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Meghan C. Shaver v. Vernon L. Odell

March 30, 2012


The opinion of the court was delivered by: Stiehl, District Judge:


Plaintiffs Meghan C. Shaver, Paige N. Chamberlain, and Jennifer Ford were in an auto accident with defendant Vernon L. Odell and sued for damages in state court.*fn1

Defendant removed the action here on diversity grounds, 28 U.S.C. § 1332 (Doc. 3). Now before the Court are plaintiffs' motion to remand (Docs. 9 & 12) and defendant's response (Doc. 14). Plaintiffs principally argue that they have submitted a binding affidavit that limits their claims to less than $75,000. Therefore, they believe the Court does not have subject-matter jurisdiction.


In August 2010, plaintiff Meghan C. Shaver was driving through an intersection with passengers Paige N. Chamberlain and her mother, Jennifer Ford. Defendant Vernon L. Odell either ran through the stop sign or didn't yield and crashed into their car. Plaintiffs filed a six-count complaint against defendant in the Circuit Court for the Twentieth Judicial Circuit, St. Clair County, Illinois (Case No. 10-L-533). Shaver and Chamberlain seek damages for personal injuries, and Ford seeks to recover for the damage to her car.

Plaintiffs originally asked for damages "not to exceed $50,000" in their complaint (Doc. 3, Ex. A1, pp. 3--6) and filed an affidavit under Illinois Supreme Court Rule 222 stating that the damages sought by each plaintiff did not exceed $50,000 (Doc. 3, Ex. A1, p. 7).*fn2 They later amended their complaint, and this time plaintiffs Shaver and Chamberlain each asked for damages "in excess of $50,000.00, but less than $75,000.00," costs, and any further relief deemed necessary and just (Doc. 3, Ex. A3, pp. 20--22). Shaver and Chamberlain are vague about the nature of their injuries, only saying they have received treatment from medical professionals and will incur further medical expenses in the future. They amended their Rule 222 affidavit as well, stating that their damages, individually, exceed $50,000 but are "less than $75,000.00" (Doc. 3, Ex. A3, p. 16). Plaintiffs have not made defendant a settlement offer (Doc. 3, p. 9).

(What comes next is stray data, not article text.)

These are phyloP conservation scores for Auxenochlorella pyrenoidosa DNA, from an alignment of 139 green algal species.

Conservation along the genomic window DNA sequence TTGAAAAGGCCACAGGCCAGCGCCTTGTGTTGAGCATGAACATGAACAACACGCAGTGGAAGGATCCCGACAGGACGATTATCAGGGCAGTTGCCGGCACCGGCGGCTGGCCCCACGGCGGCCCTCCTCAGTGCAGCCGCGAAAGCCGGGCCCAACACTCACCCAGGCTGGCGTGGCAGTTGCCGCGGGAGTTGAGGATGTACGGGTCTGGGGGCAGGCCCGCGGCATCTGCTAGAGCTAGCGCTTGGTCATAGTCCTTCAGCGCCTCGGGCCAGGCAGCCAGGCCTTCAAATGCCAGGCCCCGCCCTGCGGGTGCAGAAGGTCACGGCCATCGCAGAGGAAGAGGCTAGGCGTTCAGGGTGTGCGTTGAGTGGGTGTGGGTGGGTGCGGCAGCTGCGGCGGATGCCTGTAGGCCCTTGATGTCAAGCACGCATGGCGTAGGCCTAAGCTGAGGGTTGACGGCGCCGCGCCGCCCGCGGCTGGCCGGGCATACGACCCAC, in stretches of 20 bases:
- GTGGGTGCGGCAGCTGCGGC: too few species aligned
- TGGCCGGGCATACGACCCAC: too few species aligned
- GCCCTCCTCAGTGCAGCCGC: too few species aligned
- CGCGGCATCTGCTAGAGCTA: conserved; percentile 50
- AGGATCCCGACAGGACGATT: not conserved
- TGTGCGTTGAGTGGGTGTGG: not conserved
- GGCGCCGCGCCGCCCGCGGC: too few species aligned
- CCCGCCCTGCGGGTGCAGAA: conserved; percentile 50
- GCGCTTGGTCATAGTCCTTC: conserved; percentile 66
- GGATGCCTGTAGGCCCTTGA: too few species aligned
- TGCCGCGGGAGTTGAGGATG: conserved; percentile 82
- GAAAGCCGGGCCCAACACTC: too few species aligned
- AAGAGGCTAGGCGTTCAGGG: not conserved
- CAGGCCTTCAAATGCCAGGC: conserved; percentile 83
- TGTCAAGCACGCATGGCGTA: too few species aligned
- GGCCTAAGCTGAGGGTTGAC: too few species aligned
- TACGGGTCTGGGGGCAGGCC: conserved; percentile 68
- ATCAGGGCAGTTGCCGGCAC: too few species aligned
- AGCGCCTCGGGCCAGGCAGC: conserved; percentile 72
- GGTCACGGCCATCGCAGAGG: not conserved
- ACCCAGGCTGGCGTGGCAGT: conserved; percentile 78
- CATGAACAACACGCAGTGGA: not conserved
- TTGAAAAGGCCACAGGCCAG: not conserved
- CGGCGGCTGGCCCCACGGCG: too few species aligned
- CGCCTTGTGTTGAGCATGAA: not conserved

Defendant tried to tease out further details about Shaver and Chamberlain's damages. In answer to an interrogatory asking her to itemize all damages, in March 2011 Shaver said her current medical expenses were $9,042.38. She had no lost income from missing work or any other expenses or losses. She also responded that her damages for loss of normal life, increased risk of harm, and pain and suffering were "to be determined by jury" (Doc. 3, p. 7). About a month later she amended her answer saying her damages exceeded $50,000 but were less than $75,000.

Chamberlain also answered interrogatories in March 2011, listing her bills for physicians and health-care professionals as $8,874.78, lost wages as $148.50 for missing six days of work, and no other expenses or losses (Doc. 3, pp. 5--6). Several weeks later, Chamberlain responded to an additional interrogatory asking her to itemize all damages. She only answered "[m]edical expenses, past and future" with no dollar amount because she allegedly had not completed her medical attention. She added that her loss of normal life, increased risk of harm, and pain and suffering were "to be determined by jury" and that her damages exceeded $50,000 but were less than $75,000 (Doc. 3, p. 8).

Defendant also served plaintiffs with requests for admissions. He asked each of them to admit that, as a result of the allegations in the complaint, they have "not suffered injuries or damages in excess of $75,000.00", and will "not seek nor accept damages in excess of $75,000.00 from the trier of fact" (Doc. 3, Exs. B & D, pp. 1--2). After originally objecting, Shaver and Chamberlain later responded "Deny" to each question (Doc. 3, Exs. P & Q).